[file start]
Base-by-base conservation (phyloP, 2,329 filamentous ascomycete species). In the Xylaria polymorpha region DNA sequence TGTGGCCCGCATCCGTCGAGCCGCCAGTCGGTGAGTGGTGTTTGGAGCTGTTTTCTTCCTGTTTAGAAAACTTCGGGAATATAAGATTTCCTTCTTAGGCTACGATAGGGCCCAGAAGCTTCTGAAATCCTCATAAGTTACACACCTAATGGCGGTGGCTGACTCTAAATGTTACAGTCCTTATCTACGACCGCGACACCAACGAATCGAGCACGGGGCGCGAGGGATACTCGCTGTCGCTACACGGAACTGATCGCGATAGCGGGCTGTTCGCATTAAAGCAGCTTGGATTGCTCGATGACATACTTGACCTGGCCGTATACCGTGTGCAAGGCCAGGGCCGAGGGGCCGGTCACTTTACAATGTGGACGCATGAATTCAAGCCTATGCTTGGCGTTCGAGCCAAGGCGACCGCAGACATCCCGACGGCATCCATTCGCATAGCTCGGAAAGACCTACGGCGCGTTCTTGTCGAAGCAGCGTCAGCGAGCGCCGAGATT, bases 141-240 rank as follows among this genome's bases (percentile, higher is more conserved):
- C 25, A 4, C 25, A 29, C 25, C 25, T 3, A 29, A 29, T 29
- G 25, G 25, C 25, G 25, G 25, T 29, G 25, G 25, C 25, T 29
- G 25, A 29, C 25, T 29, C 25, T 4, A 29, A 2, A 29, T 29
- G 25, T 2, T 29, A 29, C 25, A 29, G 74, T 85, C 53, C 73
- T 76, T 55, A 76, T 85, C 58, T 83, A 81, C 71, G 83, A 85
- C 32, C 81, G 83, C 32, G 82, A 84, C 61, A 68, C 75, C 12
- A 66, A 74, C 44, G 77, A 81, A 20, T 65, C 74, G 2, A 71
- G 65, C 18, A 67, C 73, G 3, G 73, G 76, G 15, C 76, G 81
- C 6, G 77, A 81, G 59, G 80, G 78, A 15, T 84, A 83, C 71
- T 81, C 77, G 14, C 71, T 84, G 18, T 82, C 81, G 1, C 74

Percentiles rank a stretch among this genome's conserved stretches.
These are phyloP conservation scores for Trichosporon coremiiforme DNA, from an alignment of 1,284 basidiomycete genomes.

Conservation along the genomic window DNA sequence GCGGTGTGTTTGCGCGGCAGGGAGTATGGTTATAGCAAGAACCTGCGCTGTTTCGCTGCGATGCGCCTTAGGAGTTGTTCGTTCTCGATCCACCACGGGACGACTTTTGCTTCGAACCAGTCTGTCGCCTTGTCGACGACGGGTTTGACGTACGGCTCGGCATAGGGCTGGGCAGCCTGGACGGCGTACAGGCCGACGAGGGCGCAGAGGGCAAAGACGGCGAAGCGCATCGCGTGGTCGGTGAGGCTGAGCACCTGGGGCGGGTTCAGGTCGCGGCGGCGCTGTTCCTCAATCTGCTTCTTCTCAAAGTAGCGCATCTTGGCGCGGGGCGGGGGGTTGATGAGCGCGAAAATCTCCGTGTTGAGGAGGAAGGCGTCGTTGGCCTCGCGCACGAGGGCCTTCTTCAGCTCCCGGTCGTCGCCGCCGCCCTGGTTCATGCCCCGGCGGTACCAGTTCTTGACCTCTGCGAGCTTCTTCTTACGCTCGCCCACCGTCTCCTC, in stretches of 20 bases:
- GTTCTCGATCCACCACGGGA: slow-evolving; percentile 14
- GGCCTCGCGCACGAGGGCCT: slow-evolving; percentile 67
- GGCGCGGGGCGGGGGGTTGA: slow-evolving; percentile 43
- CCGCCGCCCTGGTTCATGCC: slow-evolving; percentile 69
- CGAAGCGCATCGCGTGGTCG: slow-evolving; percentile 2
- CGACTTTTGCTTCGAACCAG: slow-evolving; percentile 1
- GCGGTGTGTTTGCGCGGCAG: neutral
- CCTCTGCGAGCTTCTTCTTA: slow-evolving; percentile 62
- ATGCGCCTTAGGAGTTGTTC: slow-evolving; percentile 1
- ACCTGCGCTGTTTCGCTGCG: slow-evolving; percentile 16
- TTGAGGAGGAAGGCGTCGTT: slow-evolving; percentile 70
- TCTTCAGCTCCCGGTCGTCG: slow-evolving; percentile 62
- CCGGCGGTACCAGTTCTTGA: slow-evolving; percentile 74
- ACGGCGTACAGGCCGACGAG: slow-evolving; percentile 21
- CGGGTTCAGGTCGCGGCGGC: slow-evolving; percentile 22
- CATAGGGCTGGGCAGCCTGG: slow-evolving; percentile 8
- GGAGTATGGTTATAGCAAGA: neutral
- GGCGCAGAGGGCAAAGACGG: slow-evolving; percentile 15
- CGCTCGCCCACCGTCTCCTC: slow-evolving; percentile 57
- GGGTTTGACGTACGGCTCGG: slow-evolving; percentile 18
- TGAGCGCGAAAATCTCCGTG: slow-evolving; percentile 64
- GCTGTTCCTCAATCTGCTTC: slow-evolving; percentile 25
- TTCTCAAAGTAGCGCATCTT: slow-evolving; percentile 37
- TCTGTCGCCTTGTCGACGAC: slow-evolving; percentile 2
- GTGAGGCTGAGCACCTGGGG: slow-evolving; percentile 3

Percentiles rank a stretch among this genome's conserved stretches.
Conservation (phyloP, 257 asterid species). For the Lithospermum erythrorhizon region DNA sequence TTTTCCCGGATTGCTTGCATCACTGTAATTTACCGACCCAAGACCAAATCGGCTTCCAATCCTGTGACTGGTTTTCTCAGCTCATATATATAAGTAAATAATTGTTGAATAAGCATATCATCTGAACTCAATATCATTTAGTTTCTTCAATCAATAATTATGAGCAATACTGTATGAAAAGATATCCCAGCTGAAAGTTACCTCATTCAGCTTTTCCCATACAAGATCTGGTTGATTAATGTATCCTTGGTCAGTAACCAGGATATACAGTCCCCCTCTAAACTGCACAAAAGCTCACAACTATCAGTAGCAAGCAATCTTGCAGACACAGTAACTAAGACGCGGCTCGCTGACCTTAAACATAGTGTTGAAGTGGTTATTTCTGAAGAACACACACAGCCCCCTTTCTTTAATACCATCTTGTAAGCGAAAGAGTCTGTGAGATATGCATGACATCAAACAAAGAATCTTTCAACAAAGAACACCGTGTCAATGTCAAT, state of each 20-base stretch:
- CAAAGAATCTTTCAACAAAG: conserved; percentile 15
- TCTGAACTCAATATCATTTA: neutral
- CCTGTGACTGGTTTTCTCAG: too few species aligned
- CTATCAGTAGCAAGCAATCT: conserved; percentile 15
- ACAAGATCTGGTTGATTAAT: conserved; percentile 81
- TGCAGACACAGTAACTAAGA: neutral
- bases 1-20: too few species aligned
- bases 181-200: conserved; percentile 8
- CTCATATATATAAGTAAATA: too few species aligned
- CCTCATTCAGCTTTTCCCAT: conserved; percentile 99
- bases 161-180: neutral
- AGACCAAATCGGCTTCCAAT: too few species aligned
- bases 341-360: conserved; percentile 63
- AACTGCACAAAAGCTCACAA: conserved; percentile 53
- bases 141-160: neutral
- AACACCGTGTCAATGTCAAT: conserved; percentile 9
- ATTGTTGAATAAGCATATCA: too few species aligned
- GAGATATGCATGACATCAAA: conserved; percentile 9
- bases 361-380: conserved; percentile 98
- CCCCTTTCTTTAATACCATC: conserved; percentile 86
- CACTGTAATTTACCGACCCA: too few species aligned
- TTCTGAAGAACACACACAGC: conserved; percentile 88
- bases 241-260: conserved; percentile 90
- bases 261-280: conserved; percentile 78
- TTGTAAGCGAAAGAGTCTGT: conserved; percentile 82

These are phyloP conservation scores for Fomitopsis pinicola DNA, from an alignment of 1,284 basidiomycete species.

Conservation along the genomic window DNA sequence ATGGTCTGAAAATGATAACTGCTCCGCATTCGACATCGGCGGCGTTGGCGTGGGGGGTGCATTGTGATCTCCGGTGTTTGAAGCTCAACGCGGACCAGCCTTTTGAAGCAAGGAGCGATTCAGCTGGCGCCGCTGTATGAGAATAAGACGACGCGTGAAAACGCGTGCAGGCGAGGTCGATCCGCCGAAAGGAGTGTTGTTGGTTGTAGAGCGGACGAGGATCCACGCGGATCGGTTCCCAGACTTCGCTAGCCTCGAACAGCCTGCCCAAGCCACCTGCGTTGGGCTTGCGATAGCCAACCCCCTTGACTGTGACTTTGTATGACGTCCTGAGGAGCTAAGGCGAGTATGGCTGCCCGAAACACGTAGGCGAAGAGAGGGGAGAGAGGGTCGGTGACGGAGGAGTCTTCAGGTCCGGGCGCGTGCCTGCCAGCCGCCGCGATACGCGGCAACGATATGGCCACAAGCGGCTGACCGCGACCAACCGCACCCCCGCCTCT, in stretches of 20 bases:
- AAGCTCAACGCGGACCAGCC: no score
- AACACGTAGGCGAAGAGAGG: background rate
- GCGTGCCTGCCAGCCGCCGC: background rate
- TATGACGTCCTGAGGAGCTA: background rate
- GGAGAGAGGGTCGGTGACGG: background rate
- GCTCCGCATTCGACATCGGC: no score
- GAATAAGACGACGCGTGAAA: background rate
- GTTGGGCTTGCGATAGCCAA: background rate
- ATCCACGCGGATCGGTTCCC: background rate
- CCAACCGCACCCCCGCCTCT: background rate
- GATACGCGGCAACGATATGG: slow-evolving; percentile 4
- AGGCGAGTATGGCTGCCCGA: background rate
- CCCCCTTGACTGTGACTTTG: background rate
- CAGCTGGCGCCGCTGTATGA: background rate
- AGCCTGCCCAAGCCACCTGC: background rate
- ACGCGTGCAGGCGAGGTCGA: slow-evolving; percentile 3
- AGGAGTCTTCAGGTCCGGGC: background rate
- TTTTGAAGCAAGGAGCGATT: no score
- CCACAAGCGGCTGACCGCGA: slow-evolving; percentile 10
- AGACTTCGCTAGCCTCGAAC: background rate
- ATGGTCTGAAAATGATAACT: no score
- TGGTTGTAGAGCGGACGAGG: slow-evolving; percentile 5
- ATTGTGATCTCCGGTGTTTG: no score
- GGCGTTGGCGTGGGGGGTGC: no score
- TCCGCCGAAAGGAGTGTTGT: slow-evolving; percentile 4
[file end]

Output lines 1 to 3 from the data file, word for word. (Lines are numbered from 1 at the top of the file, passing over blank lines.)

Base-by-base conservation (phyloP, 2,329 filamentous ascomycete species). In the Xylaria polymorpha region DNA sequence TGTGGCCCGCATCCGTCGAGCCGCCAGTCGGTGAGTGGTGTTTGGAGCTGTTTTCTTCCTGTTTAGAAAACTTCGGGAATATAAGATTTCCTTCTTAGGCTACGATAGGGCCCAGAAGCTTCTGAAATCCTCATAAGTTACACACCTAATGGCGGTGGCTGACTCTAAATGTTACAGTCCTTATCTACGACCGCGACACCAACGAATCGAGCACGGGGCGCGAGGGATACTCGCTGTCGCTACACGGAACTGATCGCGATAGCGGGCTGTTCGCATTAAAGCAGCTTGGATTGCTCGATGACATACTTGACCTGGCCGTATACCGTGTGCAAGGCCAGGGCCGAGGGGCCGGTCACTTTACAATGTGGACGCATGAATTCAAGCCTATGCTTGGCGTTCGAGCCAAGGCGACCGCAGACATCCCGACGGCATCCATTCGCATAGCTCGGAAAGACCTACGGCGCGTTCTTGTCGAAGCAGCGTCAGCGAGCGCCGAGATT, bases 141-240 rank as follows among this genome's bases (percentile, higher is more conserved):
- C 25, A 4, C 25, A 29, C 25, C 25, T 3, A 29, A 29, T 29
- G 25, G 25, C 25, G 25, G 25, T 29, G 25, G 25, C 25, T 29